Findings Could Lead to Changes in Practice for Life-Threatening Vascular Condition
A new landmark study by researchers at the University of Maryland School of Medicine (UMSOM) found that patients with a vascular condition, called abdominal aortic aneurysm, received no benefits from taking a common antibiotic drug to reduce inflammation. Patients who took the antibiotic doxycycline experienced no reduction in the growth of their aneurysm over two years compared to those who took a placebo, according to the study published today in the Journal of the American Medical Association (JAMA). The finding could lead doctors to stop prescribing the drug as a way to prevent small aneurysms from growing larger and bursting.
“This study provides strong evidence that doxycycline is of no benefit for patients with small abdominal aortic aneurysms in terms of preventing their growth. Health care providers should take note of the finding and stop using this as a prophylactic treatment,” said corresponding author Michael Terrin, MDCM, MPH, Professor of Epidemiology and Public Health at UMSOM. Researchers from the University of Nebraska Medical Center, the University of Wisconsin School of Medicine and Public Health and Vanderbilt University School of Medicine also had leadership roles in the study.
Abdominal aortic aneurysm is a swelling or ballooning that occurs in the major blood vessel (aorta) that supplies blood from the heart to the lower half of the body. It affects about 3 percent of older Americans, most commonly men and smokers. The condition can cause fatal internal bleeding if the aneurysm grows large enough to burst. Small aneurysms frequently cause no symptoms and are often detected when an abdominal ultrasound or CT scan is performed for other reasons. Doctors usually monitor the growth of the aneurysm and sometimes opt to prescribe doxycycline in an effort to forestall surgery in higher-risk patients. This practice was based on earlier research suggesting that certain antibiotics reduce inflammation that contributes to aneurysm growth.
The JAMA study involved 254 patients with small aneurysms who were randomly assigned to take either 100 milligrams of doxycycline twice daily or a placebo for two years; CT scans performed at the beginning of the study and on follow-up found no differences in aneurysm growth between those who took the drug and those who took the placebo. Study participants were mostly white and male with an average age of 71 years.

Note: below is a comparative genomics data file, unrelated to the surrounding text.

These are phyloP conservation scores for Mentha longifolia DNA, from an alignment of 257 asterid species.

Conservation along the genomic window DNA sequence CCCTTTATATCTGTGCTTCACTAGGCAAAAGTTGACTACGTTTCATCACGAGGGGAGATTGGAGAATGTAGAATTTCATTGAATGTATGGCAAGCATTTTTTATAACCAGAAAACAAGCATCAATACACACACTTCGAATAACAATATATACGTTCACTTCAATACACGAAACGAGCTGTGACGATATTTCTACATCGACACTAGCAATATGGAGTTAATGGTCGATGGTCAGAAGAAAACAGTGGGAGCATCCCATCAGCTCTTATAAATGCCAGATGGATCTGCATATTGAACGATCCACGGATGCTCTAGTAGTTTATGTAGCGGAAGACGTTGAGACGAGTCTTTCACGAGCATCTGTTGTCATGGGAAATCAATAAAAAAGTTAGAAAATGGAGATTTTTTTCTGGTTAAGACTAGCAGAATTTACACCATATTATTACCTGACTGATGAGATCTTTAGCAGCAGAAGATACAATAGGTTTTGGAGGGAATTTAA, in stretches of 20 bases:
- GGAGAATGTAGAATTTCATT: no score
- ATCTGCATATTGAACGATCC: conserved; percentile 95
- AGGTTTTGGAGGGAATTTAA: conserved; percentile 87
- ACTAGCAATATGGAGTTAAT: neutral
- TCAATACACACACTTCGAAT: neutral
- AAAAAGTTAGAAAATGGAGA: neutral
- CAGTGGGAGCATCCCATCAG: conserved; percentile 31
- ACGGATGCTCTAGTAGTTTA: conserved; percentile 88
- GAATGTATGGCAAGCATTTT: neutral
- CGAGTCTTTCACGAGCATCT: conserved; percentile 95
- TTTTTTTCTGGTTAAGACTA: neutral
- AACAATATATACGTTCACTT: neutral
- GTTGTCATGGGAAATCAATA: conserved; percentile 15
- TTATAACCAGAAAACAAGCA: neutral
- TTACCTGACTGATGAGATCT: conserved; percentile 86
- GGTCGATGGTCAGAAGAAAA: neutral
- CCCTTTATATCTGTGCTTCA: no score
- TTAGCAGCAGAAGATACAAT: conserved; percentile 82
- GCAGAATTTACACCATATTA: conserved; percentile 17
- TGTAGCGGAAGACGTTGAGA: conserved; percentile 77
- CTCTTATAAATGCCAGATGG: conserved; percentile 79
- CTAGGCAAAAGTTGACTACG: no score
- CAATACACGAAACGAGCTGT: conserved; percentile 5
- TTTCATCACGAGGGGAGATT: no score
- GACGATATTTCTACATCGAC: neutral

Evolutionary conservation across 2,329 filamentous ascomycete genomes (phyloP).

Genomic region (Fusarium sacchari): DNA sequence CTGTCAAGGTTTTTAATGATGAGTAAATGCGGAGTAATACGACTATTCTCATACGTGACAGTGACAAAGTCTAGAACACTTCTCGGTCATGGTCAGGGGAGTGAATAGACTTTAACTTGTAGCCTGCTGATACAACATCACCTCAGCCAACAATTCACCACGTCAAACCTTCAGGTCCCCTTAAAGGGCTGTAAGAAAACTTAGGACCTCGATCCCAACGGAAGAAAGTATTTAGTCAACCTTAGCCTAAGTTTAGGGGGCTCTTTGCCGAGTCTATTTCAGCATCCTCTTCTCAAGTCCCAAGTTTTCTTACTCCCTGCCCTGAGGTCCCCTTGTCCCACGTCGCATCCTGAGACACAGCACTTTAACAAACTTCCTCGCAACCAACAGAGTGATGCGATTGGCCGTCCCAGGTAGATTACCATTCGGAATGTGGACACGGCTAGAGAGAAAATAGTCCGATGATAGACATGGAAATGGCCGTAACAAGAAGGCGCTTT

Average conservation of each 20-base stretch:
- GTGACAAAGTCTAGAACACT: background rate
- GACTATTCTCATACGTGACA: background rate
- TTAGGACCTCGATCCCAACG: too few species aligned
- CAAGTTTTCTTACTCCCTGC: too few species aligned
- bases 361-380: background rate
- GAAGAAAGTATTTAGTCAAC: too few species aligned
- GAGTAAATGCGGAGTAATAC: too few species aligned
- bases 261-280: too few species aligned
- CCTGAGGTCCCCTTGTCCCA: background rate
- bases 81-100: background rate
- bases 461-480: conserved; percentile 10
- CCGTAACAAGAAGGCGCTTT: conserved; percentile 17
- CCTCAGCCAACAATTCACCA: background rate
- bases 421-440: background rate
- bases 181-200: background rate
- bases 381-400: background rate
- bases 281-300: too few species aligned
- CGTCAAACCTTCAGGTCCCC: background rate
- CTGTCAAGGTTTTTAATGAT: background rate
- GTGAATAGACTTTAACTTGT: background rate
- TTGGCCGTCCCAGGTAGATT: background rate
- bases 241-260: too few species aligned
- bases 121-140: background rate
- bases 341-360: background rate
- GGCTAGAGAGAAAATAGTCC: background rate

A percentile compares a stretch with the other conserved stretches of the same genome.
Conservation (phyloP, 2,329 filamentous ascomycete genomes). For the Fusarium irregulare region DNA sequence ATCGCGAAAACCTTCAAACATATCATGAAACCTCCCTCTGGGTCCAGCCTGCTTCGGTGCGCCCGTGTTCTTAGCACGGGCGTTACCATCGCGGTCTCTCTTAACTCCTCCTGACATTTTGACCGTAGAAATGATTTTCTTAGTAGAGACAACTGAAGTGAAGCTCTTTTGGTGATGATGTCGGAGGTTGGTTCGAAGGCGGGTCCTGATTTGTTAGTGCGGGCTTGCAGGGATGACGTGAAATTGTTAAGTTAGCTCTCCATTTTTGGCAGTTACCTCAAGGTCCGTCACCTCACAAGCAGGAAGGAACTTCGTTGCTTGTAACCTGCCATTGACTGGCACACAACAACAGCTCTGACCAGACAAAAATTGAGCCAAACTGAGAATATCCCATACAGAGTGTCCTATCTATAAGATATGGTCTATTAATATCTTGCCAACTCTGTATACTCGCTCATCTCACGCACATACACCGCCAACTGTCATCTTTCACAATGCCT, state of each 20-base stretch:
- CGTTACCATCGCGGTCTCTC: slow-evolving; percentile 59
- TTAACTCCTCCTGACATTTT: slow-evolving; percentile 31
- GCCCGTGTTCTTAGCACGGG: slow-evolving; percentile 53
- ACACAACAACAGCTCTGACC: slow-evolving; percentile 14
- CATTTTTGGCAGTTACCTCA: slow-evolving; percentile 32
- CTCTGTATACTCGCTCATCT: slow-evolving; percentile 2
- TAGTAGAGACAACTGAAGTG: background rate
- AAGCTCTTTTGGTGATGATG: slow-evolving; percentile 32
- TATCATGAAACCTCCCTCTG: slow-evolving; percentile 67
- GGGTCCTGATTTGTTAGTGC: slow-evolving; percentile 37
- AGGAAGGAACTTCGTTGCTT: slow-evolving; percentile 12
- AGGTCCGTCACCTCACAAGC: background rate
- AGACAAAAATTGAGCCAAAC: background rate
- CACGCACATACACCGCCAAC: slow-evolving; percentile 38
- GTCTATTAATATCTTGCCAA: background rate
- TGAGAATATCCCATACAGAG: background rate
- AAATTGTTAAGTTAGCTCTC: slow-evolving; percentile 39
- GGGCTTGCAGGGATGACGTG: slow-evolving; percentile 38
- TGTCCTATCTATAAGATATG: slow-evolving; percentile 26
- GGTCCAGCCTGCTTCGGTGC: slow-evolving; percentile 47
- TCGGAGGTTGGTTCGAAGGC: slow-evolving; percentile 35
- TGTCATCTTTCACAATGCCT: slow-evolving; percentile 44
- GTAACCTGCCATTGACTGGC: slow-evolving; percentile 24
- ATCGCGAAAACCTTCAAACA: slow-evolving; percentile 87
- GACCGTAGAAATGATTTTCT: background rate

“Randomized clinical trials are essential when it comes to answering important clinical questions,” said Dean E. Albert Reece, MD, PhD, MBA, who is also Executive Vice President for Medical Affairs, UM Baltimore, and the John Z. and Akiko K. Bowers Distinguished Professor, University of Maryland School of Medicine. “This finding will help guide doctors to avoid an unnecessary treatment for a common condition associated with aging.”
About the University of Maryland School of Medicine
Now in its third century, the University of Maryland School of Medicine was chartered in 1807 as the first public medical school in the United States. It continues today as one of the fastest growing, top-tier biomedical research enterprises in the world -- with 45 academic departments, centers, institutes, and programs; and a faculty of more than 3,000 physicians, scientists, and allied health professionals, including members of the National Academy of Medicine and the National Academy of Sciences, and a distinguished two-time winner of the Albert E. Lasker Award in Medical Research. With an operating budget of more than $1.2 billion, the School of Medicine works closely in partnership with the University of Maryland Medical Center and Medical System to provide research-intensive, academic and clinically based care for nearly 2 million patients each year. The School of Medicine has more than $540 million in extramural funding, with most of its academic departments highly ranked among all medical schools in the nation in research funding. As one of the seven professional schools that make up the University of Maryland, Baltimore campus, the School of Medicine has a total population of nearly 9,000 faculty and staff, including 2,500 student trainees, residents, and fellows. The combined School of Medicine and Medical System (“University of Maryland Medicine”) has an annual budget of nearly $6 billion and an economic impact more than $15 billion on the state and local community. The School of Medicine faculty, which ranks as the 8th highest among public medical schools in research productivity, is an innovator in translational medicine, with 600 active patents and 24 start-up companies. The School of Medicine works locally, nationally, and globally, with research and treatment facilities in 36 countries around the world. Visit medschool.umaryland.edu